This article is a condensed version of one which will appear in an upcoming book slated for publication in the summer of 1995. The book will deal with difficult NT passages on issues such as saving faith, assurance, eternal security, Lordship Salvation, rewards, and perseverance.
You have become estranged from Christ,1 you who attempt to be justified by law; you have fallen from grace.
Years ago I came across a tract entitled “Can a Saved Man Fall from Grace?” The author states:
Then, once he has been saved from his past sins, the newborn child of God must maintain his saved state by walking in the light (pp. 1314, italics added).
After quoting 1 John 1:7 he continues,
This is how a child of God stays saved. It is by walking in the light! One walks in the light by daily obedience to the truth-by regular worship, purity of life, love of the brethren, etc. (p. 14, italics added).
While I strongly disagree with the tract’s explanation of what falling from grace is, I agree that genuine Christians can indeed fall from grace!
Christians Are Being Addressed
Paul indicates that he is writing to those who have received the Gospel (1:9) and who have received the Spirit (3:2). In addition, he repeatedly calls them “brethren” (e.g., 1:11; 3:15; 4:12, 28; 5:11, 13; 6:1, 18).
The idea that those addressed in 5:4 were not genuine Christians is unsupported by the text. Christians are being addressed.
Falling from Grace Is Not Loss of Eternal Life
The tract I cited previously is right that genuine Christians are in view, but wrong that falling from grace refers to the loss of eternal salvation.
Before we turn to what the expression does mean, let’s confirm that it can’t be referring to loss of salvation Paul taught that it was impossible for Christians to lose their salvation. This is easily seen in Rom 8:38-39. There Paul says that nothing present and nothing to come can separate believers from the love of God which is in Christ. Whatever Paul meant in Gal 5:4, he did not mean that Christians can lose their salvation, since Scripture cannot contradict itself.
Because Paul was not addressing the subject of eternal security in Galatians, we don’t find explicit statements of eternal security in the book. (There are, however, implicit statements throughout the book. See, for example, 2:14-21; 3:1-14; 6:1-5.) Nonetheless, it is telling that we don’t find the opposite. Paul kept calling his readers “brethren” right up to the last verse of the epistle. Nowhere did he say something such as: “You once were Christians, but you are no longer,” or, “If you seek to be justified by the law, you will lose eternal life.”
Falling from Grace Is Loss of the Experience of Grace
What then did Paul mean? The word translated you have fallen (ekpiptō) means to fall (as in withered flowers that fall to the ground). In this context it is used figuratively and refers to the loss of one’s grip on grace as a principle to live by (cf. BGD, p. 244; Donald K. Campbell, S.v. “Galatians,” The Bible Knowledge Commentary, NT edition, p. 605).
The believers in the churches of Galatia were being influenced by legalistic teachers called Judaizers. These men were saying that while salvation began by faith in Christ, one could not obtain final salvation without obeying the Law of Moses.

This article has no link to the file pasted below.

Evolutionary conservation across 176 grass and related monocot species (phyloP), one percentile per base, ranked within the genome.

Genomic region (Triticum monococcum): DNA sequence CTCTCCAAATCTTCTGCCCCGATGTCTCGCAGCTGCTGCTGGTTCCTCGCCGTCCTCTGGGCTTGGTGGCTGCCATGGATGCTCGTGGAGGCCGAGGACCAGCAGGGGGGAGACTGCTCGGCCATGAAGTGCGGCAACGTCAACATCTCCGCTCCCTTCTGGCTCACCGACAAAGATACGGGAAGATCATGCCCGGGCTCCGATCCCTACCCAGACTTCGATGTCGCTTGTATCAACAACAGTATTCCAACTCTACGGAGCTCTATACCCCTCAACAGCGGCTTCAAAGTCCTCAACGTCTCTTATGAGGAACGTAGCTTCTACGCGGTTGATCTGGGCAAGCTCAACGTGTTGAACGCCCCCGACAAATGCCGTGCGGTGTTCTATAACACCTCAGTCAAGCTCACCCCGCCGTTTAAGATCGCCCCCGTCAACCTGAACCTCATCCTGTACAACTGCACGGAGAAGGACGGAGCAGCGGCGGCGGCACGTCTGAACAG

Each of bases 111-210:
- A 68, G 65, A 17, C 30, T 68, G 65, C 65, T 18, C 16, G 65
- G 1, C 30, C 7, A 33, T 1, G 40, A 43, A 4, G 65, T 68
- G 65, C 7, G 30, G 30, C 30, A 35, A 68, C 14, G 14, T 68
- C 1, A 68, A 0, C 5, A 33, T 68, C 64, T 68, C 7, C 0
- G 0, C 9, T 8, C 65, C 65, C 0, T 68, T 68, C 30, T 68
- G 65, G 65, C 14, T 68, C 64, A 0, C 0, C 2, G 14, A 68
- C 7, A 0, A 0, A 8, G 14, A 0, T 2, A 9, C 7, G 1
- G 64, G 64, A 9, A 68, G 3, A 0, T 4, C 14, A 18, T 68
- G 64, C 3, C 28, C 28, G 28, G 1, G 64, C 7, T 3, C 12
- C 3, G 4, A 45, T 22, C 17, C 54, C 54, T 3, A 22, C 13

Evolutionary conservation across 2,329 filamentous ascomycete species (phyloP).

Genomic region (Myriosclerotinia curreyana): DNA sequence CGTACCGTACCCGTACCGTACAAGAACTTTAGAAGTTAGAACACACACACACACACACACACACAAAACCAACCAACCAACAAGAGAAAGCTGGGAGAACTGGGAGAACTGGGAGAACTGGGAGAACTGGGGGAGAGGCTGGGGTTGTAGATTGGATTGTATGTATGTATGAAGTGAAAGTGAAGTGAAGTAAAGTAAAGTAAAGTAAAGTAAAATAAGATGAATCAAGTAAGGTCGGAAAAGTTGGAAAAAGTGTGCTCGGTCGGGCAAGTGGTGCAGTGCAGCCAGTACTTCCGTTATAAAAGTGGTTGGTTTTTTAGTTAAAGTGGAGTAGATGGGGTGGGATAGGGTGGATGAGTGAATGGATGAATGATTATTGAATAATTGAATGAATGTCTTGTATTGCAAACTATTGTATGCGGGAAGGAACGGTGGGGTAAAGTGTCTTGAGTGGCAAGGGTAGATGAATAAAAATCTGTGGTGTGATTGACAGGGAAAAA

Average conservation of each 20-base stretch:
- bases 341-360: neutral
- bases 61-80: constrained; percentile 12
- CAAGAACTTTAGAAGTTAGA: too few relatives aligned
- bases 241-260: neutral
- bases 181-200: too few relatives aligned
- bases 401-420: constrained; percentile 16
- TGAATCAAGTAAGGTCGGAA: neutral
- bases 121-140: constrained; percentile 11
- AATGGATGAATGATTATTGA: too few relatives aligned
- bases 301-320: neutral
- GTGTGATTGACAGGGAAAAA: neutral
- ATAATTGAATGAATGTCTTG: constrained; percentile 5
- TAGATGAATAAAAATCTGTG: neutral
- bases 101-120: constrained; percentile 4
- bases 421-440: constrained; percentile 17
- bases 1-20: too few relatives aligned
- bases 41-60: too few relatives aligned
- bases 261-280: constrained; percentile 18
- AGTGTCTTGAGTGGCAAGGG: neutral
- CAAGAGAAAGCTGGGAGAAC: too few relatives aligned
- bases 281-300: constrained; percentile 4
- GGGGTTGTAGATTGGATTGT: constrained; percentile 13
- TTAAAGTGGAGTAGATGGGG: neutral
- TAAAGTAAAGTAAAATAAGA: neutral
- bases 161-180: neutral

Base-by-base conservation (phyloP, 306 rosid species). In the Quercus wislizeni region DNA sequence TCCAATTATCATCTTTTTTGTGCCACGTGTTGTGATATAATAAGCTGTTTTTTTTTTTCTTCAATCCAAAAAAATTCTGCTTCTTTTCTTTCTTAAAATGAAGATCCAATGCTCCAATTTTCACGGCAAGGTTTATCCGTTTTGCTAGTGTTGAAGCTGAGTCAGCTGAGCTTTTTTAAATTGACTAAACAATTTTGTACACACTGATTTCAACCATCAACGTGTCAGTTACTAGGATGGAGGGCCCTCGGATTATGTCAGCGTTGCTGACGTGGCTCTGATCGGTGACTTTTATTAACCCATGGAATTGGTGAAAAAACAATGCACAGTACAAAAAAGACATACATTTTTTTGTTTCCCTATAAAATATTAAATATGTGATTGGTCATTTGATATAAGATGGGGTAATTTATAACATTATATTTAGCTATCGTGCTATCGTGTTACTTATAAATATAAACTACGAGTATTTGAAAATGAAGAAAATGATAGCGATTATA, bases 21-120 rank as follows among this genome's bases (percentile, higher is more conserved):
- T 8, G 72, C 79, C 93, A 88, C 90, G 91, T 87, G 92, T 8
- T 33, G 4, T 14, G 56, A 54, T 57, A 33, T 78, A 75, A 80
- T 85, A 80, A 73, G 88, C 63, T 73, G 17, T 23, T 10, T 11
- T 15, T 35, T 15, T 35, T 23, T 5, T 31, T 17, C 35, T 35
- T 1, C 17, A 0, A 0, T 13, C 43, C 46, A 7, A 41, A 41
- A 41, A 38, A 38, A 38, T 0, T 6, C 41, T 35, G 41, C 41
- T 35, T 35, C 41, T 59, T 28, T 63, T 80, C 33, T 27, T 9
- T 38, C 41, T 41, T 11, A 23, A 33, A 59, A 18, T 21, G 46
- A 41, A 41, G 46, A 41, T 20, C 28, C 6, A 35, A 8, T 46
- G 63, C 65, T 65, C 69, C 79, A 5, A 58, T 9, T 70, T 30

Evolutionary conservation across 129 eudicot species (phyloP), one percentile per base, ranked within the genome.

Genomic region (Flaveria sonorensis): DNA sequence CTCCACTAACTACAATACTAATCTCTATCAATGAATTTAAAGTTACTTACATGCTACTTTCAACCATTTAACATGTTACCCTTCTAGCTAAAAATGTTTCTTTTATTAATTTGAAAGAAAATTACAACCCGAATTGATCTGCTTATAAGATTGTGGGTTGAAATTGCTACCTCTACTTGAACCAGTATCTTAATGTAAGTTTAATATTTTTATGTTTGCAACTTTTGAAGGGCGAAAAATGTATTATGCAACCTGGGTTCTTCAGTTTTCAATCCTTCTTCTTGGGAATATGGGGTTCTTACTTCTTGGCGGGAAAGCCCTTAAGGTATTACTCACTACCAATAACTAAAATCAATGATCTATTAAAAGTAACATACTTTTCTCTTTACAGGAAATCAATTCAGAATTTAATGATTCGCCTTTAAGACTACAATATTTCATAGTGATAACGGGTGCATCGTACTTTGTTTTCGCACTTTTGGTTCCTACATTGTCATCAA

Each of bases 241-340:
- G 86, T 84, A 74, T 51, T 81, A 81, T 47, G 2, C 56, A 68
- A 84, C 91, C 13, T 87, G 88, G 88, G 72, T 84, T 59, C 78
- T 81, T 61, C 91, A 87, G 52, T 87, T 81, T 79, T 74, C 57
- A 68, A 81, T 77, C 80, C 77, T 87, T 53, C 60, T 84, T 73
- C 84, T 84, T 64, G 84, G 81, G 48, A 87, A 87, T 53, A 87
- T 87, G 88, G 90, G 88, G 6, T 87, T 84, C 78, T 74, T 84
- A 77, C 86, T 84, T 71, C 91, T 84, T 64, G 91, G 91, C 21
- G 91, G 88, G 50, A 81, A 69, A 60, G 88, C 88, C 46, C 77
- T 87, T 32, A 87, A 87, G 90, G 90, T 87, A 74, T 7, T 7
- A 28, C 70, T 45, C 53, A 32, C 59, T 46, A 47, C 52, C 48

Christians lose their grip on grace whenever they fall prey to the teachings of legalism. If a Christian leaves a church that is clear on the Gospel and grace and joins one which is not, he will quickly lose his grip on grace if he accepts the teaching at the new church.
That’s why Paul told the Galatians to run, not walk, away from the Judaizers (cf. 1:8-9). They were to stay away. They weren’t to listen to them.
Believers cease to experience God’s grace whenever they attempt to be justified by the works they do. Believers who fall prey to legalistic cults and denominations are one example. For instance, statistics show that three hundred Baptists in the U.S. convert to Mormonism every week. Surely some of these wooed into Mormonism by friendly people at their door who talk about family values are new or unstable believers.
Falling from grace is not always that dramatic. Many believers today have been taught something which may seem harmless to them: that their works are indispensable for their assurance of salvation. However, once a believer accepts that teaching, he too has fallen from grace, for he no longer looks to Christ alone for his assurance.
God’s grace is wonderful. Experiencing it is terrific. Losing one’s grip on it is terrible. Don’t fall from grace. It can and likely will happen if you immerse yourself in legalistic teaching or if you cease to read the Word and to fellowship at a church which is clear on the Gospel.
1The expression you have become estranged from Christ refers to a break in fellowship. Believers who fall prey to legalism are like husbands who were on good terms with their wives, but who aren’t at present. They became estranged because of something one of them said or did. So, too, there is a break in fellowship between a believer and Christ whenever we stop looking to Him alone for salvation and assurance. See Bauer, Gingrich, and Danker, A Greek-English Lexicon of the NT, S.v. “katargeō,” p. 417.